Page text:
The main point of mod_perl is to already have a copy of perl running. This avoids load time for each invocation. Trade-off against vanilla cgi is slight and improvements in response time can be large. It is not a choice of 'cgi' or 'mod_perl', normally you will use both. To quote a quote:
mod_perl is more than CGI scripting on steroids. It is a whole new way to create dynamic content by utilizing the full power of the Apache web server to create stateful sessions, customized user authentication systems, smart proxies and much more. Yet, magically, your old CGI scripts will continue to work and work very fast indeed. With mod_perl you give up nothing and gain so much! http://en.wikipedia.org/wiki/Mod_perl
There are further(many) advanced uses of mod_perl— little of which is particularly down to earth. After all, O'Reilly doesn't publish books about simple things for the most part; but you might toss these on your developer(s) desk(s):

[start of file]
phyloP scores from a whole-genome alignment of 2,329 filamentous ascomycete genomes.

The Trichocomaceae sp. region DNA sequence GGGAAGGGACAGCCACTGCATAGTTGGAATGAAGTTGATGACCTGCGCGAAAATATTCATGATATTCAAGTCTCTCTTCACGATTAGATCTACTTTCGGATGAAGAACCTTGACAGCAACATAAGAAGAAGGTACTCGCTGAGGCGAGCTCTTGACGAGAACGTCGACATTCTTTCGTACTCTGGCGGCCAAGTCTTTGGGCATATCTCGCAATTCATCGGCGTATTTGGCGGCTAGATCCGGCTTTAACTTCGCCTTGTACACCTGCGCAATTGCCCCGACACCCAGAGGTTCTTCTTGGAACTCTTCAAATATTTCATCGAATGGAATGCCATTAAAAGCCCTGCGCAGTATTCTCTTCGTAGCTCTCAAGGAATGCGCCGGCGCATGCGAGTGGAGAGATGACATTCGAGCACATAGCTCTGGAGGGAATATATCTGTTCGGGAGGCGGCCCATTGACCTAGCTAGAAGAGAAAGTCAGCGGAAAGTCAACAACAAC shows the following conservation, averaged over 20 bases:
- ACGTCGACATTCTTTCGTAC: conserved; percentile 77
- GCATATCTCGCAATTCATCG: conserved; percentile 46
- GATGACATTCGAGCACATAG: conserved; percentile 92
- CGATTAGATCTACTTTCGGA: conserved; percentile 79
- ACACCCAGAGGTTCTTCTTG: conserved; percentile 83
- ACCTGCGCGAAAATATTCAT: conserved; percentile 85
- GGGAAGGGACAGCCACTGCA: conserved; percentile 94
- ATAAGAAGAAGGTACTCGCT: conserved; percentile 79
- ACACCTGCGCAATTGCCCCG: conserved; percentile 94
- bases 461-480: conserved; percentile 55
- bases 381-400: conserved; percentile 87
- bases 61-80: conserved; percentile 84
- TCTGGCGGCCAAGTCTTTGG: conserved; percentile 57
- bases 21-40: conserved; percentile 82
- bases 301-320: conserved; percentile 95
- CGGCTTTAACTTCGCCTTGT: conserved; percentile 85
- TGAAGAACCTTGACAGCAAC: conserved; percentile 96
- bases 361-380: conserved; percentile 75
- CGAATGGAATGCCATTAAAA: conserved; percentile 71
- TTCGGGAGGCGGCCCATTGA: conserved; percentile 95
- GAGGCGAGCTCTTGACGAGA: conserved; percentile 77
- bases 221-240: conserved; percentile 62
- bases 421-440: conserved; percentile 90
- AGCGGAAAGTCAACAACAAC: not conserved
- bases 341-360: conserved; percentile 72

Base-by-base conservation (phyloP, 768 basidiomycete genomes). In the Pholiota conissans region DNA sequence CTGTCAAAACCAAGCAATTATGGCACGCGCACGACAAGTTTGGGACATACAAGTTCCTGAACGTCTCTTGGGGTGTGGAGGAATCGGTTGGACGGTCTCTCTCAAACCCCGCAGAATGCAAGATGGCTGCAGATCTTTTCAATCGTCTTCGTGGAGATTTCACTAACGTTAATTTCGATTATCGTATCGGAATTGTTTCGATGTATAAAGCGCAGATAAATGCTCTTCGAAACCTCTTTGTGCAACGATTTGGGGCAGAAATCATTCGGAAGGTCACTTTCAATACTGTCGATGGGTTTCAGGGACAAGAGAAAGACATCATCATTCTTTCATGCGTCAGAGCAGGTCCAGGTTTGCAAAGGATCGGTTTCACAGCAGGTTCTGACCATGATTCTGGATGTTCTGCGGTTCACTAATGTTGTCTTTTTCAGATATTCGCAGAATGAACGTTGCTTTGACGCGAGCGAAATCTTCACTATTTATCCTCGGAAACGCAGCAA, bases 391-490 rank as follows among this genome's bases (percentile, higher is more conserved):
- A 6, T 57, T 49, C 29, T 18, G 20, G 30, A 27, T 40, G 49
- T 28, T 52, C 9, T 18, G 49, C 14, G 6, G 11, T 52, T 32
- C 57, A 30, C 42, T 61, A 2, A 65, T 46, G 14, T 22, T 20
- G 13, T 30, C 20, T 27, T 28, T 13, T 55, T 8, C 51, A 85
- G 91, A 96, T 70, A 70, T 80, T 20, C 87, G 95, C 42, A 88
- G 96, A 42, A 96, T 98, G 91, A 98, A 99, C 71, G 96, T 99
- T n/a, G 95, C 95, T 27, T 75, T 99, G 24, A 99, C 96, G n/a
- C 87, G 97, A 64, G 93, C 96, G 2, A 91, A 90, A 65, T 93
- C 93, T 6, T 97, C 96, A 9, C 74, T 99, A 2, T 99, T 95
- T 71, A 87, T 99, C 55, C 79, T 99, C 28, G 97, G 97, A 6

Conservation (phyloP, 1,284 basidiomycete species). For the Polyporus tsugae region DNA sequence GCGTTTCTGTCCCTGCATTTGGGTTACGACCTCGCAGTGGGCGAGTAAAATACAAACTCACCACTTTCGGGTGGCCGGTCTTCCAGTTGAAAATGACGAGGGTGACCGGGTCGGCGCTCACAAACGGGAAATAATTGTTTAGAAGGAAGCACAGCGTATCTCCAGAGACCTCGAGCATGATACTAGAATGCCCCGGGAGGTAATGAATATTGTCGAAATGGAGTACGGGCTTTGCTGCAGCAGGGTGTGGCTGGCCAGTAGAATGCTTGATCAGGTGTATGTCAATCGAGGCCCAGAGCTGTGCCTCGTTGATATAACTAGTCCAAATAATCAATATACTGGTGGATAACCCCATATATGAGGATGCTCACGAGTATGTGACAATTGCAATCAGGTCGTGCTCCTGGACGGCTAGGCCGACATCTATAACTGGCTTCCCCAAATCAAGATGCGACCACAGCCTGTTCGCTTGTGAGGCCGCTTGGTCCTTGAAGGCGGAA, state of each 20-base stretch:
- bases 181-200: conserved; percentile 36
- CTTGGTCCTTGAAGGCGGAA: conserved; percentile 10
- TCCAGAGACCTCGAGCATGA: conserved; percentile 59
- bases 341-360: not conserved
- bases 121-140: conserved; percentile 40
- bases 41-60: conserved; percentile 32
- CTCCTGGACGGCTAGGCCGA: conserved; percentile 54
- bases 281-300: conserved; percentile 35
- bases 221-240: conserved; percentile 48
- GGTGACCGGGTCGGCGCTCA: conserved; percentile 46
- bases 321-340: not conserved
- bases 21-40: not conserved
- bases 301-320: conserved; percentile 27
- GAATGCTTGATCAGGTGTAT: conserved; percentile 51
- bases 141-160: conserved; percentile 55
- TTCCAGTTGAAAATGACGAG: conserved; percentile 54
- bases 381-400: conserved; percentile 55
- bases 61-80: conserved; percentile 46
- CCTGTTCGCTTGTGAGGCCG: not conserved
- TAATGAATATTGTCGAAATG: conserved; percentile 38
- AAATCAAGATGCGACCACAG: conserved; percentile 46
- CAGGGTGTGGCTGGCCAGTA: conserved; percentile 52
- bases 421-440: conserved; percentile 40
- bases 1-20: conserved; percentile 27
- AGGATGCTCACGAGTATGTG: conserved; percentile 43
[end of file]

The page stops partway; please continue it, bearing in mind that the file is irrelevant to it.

- Practical mod_perl by Stas Beckman and Eric Cholet. O'Reilly<\li>
- Writing Apache Modules with Perl and C by Lincoln Stein and Doug MacEachern. O'Reilly
- mod_perl: Developer's Cookbook by Geoffrey Young, Paul Lindner and Randy Kobes. Sams.
"Never try to teach a pig to sing...it wastes your time and it annoys the pig."